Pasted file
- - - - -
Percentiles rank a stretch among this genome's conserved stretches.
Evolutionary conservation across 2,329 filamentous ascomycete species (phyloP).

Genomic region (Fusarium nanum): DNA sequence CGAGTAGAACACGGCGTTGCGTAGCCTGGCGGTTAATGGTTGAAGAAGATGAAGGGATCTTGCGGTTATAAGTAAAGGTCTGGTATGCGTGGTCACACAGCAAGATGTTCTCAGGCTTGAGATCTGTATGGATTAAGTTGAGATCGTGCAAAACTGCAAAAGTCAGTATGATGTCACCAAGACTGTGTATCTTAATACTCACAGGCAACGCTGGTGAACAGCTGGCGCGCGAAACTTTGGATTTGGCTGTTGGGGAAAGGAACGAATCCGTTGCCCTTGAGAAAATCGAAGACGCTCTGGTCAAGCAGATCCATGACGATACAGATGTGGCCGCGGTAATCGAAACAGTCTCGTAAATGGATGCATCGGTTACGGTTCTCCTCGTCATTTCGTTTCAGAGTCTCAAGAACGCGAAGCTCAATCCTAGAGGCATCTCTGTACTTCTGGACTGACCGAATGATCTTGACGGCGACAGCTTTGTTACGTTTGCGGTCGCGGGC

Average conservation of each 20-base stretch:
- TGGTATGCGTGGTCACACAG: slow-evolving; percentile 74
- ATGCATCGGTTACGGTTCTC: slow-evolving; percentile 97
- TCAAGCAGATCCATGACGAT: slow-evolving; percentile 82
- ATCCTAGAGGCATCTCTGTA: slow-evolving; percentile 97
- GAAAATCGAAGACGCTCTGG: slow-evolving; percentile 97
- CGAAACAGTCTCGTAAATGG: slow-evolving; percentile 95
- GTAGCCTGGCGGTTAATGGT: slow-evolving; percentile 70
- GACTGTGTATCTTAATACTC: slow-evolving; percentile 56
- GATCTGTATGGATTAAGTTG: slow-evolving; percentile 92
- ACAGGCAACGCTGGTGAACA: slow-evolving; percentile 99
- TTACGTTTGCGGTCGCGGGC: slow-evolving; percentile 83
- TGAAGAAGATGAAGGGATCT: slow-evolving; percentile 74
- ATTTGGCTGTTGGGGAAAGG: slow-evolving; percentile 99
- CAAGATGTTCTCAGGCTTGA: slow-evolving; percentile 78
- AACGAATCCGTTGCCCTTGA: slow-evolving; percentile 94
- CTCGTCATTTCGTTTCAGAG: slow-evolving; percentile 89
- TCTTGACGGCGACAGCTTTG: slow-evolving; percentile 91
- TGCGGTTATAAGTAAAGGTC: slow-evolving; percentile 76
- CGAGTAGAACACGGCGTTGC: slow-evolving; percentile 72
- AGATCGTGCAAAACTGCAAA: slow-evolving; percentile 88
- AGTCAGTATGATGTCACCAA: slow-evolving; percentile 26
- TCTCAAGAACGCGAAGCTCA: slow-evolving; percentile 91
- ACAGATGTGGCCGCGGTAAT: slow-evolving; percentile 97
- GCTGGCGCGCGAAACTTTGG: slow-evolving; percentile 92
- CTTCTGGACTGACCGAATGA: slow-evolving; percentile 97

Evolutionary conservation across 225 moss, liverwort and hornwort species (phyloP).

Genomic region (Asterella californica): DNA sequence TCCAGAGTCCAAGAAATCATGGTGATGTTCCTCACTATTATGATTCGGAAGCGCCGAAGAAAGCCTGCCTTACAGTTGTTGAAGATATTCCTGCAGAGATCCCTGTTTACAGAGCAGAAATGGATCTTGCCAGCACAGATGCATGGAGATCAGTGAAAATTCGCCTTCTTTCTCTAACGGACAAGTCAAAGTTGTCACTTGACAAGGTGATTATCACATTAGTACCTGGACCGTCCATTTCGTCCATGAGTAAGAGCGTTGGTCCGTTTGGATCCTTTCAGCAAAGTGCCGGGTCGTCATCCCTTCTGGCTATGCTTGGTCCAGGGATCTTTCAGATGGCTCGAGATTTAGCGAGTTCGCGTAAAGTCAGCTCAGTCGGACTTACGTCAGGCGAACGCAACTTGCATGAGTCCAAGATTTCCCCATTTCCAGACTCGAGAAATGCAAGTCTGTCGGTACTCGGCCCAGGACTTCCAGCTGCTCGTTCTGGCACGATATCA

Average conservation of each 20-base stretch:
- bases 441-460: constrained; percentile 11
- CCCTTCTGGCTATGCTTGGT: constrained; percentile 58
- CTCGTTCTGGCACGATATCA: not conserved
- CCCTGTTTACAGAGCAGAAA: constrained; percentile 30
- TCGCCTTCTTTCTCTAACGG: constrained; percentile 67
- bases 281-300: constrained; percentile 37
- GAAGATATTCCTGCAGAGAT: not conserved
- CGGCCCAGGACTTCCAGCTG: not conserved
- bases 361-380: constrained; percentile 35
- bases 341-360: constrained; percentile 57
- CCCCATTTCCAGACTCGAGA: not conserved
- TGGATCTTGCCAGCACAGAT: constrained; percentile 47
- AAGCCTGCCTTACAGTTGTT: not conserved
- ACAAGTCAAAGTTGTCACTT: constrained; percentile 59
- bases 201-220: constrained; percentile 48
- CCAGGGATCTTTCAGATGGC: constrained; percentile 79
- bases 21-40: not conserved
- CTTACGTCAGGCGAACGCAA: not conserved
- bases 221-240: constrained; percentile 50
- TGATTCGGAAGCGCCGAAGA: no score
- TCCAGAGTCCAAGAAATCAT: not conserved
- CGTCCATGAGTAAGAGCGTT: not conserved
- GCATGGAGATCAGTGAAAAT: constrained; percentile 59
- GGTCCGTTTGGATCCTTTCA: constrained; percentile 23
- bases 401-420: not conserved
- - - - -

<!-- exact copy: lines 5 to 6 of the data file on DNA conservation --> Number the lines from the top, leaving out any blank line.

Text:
- TGGTATGCGTGGTCACACAG: slow-evolving; percentile 74
- ATGCATCGGTTACGGTTCTC: slow-evolving; percentile 97